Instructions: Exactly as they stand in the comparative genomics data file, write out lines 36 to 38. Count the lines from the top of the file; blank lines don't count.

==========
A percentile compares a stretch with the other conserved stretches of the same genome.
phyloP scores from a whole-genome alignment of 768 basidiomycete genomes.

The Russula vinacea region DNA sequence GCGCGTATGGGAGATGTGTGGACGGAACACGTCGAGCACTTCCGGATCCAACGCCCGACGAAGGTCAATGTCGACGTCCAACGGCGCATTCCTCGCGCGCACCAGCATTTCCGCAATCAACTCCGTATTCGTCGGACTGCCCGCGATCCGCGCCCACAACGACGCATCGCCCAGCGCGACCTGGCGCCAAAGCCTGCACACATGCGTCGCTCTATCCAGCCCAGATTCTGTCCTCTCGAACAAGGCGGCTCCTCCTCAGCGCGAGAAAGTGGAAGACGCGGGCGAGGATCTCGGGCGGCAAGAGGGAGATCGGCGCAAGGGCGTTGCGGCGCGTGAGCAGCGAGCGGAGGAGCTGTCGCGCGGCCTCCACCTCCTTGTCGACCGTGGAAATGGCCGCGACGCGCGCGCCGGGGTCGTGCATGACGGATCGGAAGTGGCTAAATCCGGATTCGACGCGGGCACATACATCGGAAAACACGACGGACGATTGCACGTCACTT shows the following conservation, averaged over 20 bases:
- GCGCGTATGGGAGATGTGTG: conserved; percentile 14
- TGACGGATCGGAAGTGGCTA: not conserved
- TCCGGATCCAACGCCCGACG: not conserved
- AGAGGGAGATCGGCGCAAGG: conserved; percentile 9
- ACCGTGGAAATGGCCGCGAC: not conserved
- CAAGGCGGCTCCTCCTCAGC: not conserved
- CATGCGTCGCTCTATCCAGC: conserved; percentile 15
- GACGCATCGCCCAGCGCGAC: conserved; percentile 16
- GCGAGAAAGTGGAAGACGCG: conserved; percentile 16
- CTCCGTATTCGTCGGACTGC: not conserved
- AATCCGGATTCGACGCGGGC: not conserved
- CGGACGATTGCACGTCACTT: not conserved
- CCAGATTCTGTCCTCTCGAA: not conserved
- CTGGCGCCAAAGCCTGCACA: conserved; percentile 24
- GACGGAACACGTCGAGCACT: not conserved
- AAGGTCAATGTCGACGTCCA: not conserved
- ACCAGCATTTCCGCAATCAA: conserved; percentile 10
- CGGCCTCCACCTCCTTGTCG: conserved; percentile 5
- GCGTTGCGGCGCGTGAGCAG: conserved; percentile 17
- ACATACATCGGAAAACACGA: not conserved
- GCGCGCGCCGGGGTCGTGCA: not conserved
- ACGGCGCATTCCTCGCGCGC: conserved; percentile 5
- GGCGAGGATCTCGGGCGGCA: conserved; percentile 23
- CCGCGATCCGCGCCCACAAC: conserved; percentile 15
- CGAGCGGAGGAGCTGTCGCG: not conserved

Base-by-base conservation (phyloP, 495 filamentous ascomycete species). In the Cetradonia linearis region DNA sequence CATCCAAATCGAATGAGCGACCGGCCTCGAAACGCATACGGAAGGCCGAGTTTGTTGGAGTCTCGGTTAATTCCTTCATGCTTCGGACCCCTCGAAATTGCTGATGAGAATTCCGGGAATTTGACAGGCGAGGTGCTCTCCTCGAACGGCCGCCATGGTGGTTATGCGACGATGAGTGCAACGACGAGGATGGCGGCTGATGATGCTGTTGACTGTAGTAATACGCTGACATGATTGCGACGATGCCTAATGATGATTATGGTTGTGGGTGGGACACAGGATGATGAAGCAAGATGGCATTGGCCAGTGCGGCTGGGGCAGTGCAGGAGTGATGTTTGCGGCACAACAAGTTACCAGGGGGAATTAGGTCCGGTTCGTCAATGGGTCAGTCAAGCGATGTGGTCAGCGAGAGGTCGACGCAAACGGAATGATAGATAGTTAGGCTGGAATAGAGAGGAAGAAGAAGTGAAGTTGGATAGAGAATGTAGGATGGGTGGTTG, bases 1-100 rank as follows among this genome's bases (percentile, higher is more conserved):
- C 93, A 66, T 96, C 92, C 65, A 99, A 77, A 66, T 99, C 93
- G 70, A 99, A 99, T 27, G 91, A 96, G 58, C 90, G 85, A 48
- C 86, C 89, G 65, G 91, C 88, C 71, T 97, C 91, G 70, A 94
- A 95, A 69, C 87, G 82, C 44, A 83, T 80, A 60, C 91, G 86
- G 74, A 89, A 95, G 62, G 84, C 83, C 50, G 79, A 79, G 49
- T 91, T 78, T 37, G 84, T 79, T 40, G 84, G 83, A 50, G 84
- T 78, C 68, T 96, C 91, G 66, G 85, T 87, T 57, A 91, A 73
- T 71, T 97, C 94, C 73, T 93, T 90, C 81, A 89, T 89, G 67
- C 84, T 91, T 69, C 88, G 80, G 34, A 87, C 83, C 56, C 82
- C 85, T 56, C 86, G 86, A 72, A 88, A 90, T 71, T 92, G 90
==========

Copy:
- T 78, C 68, T 96, C 91, G 66, G 85, T 87, T 57, A 91, A 73
- T 71, T 97, C 94, C 73, T 93, T 90, C 81, A 89, T 89, G 67
- C 84, T 91, T 69, C 88, G 80, G 34, A 87, C 83, C 56, C 82